Other east coast ports can cope with Baltimore cargo – 'in the short term'

   Release date: April 12, 2024      Hits: 8192    Comment: 0    
Note: The port of New York and New Jersey (NY/NJ) is emerging as the main alternative for shippers that traditionally route th

The port of New York and New Jersey (NY/NJ) is emerging as the main alternative for shippers that traditionally route their cargo through Baltimore.

Following the collapse of the Francis Scott Key Bridge on 26 March at the entrance to Baltimore Port, the US east coast’s fifth largest gateway was cut off, leaving shippers and carriers hunting for alternatives.

Baltimore handled 1.1m teu in 2023, with three carriers – MSC, Maersk and Zim – accounting for almost two-thirds of these volumes, according to S&P Global Market Intelligence.

A Loadstar analysis of the liner services that regularly call at Baltimore shows how the three carriers dominate the port’s container trades with a service portfolio that includes: the 2M’s TP12/Empire Asia-USEC service, on which Zim charters slots; the 2M’s TA2/NEUATL2 transatlantic service; Zim’s standalone ZXB Asia-USEC service; Maersk’s standalone US-South Africa Amex string; and MSC’s South America-North America SAEC 1 service, on which Zim charters some 20% of the capacity.

Yesterday, MSC advised customers of the T12/Empire service that until the end of the first week in May, all Baltimore-bound cargo would be unloaded at NY/NJ – mostly likely APM Terminals’ facility at Port Elizabeth, where the service calls prior to its normal call at Baltimore’s Seagirt Marine Terminal, and SEAC 1 service Baltimore-bound containers would be unloaded at New Jersey’s Port Newark facility.

According to S&P Global, in the 12 months to the end of February, MSC, Zim and Maersk shipped slightly less than 350,000 teu into Baltimore, traffic observers believe can be soaked up at other east coast ports, short- to medium-term.

Drewry’s ports director, Eirik Hooper, told a forthcoming Loadstar podcast: “The short answer is that there are ports available, but there will be capacity constraints throughout.

“It all depends on the view of how long it will take to clear the seaway into Baltimore,” he added.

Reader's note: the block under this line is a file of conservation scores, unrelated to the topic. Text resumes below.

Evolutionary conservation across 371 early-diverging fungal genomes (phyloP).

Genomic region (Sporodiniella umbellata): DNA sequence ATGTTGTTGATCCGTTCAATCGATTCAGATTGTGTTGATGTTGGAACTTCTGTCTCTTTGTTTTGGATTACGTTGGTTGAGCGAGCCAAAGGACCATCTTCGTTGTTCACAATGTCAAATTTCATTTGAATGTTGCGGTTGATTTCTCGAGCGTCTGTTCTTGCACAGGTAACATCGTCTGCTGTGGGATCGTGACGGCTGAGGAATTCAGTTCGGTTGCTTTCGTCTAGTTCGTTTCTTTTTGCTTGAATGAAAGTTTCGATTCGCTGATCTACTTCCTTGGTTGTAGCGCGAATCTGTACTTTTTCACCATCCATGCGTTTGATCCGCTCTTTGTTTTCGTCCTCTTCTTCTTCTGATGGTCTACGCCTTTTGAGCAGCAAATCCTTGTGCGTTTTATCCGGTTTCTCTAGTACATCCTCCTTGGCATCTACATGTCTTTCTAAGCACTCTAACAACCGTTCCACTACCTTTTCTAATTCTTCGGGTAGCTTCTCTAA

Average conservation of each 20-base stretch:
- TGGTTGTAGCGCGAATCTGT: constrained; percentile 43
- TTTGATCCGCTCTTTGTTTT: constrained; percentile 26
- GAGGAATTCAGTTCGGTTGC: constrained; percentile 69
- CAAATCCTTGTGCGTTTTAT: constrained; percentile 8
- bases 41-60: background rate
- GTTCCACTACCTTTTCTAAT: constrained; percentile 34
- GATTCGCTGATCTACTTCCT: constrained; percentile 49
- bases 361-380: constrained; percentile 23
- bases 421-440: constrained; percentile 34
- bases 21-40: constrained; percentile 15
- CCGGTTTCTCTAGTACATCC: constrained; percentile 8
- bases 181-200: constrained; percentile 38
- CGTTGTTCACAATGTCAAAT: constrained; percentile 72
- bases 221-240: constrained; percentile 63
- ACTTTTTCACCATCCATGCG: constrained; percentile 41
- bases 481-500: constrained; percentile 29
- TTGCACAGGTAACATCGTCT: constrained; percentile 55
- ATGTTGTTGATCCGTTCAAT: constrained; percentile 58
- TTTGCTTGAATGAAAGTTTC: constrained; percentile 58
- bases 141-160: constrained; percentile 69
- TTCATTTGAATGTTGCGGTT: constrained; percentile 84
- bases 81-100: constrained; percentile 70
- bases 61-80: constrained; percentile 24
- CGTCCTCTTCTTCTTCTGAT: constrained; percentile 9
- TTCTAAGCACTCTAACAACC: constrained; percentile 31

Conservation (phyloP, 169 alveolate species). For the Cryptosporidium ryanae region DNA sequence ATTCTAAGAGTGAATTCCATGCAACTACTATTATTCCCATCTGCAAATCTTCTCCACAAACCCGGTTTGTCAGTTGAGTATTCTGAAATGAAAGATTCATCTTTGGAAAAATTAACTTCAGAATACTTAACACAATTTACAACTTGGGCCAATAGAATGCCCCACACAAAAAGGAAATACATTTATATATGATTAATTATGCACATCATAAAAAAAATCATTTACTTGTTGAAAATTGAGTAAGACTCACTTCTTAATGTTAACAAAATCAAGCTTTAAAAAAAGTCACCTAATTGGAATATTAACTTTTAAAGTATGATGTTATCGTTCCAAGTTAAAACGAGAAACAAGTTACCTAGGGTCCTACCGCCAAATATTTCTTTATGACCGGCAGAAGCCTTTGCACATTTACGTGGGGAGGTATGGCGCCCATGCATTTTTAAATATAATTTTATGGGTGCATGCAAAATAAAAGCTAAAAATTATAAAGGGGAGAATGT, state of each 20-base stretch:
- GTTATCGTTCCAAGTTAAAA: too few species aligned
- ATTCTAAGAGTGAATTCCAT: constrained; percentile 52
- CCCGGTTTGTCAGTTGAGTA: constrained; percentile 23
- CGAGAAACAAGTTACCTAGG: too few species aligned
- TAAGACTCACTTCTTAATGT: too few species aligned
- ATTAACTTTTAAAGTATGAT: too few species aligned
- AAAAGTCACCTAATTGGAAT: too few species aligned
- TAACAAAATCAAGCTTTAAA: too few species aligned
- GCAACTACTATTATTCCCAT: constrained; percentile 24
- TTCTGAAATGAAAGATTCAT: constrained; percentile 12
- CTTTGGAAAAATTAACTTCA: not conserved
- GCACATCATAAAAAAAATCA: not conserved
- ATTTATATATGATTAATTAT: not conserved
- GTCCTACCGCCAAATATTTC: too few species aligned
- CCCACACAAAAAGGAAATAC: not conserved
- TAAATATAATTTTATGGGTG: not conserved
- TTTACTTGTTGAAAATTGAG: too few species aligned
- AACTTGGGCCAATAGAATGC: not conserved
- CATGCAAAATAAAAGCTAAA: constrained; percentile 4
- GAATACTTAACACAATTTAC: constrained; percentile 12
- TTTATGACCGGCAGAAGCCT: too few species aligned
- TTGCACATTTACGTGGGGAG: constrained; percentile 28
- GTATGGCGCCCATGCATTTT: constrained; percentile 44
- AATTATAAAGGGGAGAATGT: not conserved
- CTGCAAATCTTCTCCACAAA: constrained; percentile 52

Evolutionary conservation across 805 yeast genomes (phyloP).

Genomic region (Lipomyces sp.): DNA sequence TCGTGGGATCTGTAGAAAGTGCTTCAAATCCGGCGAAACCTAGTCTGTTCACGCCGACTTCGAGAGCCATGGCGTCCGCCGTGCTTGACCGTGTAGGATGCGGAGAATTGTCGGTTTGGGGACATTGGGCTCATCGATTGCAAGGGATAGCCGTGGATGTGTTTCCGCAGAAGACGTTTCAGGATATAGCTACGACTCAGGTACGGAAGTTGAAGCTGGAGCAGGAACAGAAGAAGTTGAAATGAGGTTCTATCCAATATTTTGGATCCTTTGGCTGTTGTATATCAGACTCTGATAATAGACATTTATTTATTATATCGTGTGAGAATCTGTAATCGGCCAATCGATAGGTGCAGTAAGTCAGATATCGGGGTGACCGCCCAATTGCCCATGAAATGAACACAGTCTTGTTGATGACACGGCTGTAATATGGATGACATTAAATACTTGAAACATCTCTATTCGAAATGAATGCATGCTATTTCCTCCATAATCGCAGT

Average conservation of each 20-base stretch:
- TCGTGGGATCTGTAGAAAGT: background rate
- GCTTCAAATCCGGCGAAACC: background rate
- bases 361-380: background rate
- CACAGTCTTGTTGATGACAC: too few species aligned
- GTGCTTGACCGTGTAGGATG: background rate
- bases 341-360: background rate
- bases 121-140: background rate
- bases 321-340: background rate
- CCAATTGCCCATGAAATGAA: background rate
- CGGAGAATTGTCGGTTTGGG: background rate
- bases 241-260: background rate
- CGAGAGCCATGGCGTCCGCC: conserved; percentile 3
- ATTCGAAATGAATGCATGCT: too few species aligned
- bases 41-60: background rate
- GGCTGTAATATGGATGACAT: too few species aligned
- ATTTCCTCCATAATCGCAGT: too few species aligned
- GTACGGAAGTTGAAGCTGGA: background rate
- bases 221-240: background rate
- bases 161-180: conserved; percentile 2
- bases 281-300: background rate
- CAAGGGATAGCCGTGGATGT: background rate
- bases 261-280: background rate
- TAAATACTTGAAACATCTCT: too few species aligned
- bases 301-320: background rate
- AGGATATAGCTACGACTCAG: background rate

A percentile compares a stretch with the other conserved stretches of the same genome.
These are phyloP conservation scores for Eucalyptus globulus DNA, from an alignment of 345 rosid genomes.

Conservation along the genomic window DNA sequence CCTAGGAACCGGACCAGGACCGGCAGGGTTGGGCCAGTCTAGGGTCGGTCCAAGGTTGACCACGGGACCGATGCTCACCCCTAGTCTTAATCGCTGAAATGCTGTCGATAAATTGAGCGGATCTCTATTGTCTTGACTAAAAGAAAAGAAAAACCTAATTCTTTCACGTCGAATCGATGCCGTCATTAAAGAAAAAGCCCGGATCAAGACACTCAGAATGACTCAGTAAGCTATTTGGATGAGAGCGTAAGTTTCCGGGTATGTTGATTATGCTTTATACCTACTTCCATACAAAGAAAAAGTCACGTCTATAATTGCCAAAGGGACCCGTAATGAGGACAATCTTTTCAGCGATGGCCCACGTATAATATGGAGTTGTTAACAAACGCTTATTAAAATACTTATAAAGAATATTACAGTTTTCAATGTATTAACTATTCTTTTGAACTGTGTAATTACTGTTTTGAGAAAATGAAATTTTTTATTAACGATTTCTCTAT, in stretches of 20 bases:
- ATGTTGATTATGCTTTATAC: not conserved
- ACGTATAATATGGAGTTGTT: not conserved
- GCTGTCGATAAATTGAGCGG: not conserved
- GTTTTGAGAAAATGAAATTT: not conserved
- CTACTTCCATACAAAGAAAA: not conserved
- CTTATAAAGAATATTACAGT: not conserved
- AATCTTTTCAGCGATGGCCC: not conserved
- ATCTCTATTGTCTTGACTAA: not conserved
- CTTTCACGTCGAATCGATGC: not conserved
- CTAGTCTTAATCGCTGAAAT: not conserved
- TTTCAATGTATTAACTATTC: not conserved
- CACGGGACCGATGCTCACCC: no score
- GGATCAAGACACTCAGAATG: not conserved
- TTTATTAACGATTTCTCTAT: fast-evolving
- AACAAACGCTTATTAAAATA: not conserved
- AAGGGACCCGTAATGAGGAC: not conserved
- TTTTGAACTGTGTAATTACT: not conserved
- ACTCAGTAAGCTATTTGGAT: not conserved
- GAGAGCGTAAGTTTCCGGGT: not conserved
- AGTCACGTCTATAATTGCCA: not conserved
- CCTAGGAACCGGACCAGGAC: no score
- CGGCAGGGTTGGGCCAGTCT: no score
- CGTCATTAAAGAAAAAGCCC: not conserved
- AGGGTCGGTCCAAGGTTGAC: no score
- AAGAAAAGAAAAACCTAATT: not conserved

And Rhenus North America director Stephanie Loomis told today’s Loadstar podcast: “This is another unfortunate blow to the east coast ports, with everything going on, from the longer transit times around Africa to the Panama Canal drought.

“It’s certainly not good news for the east coast overall, and this would have been a much bigger issue should it have been any of the others, but Baltimore is sort of a niche port.

“Unless you’re in Baltimore – those folks, I feel badly for, not to mention their traffic nightmares that they’re living through now,” she added.

And Mr Hooper advised shippers and forwarders to monitor terminal utilisation and pre-berth vessel waiting times for signs of port congestion in New York and elsewhere.

“With vessel waiting times outside the Hampton Road ports [the port of Norfolk] running at an average of about half a day for pre-berth and waiting, we do think there might be some capacity constraints. Our research indicated utilisation in 2023 in the northern range of the US east coast was about 60%.

“If we remove the Baltimore capacity from that market and we spread Baltimore’s volumes across the other ports of that range, and we look at the overall expected market increase, utilisation could rise as high as 80%, which is manageable for a short time.

“But if that persists, that level of utilisation will likely cause delays and capacity constraints at those terminals – if those pre-berth waiting times begin to increase at New York, New Jersey and Hampton Roads terminals, that will indicate that those terminals are struggling with the additional throughput from Baltimore,” he added.

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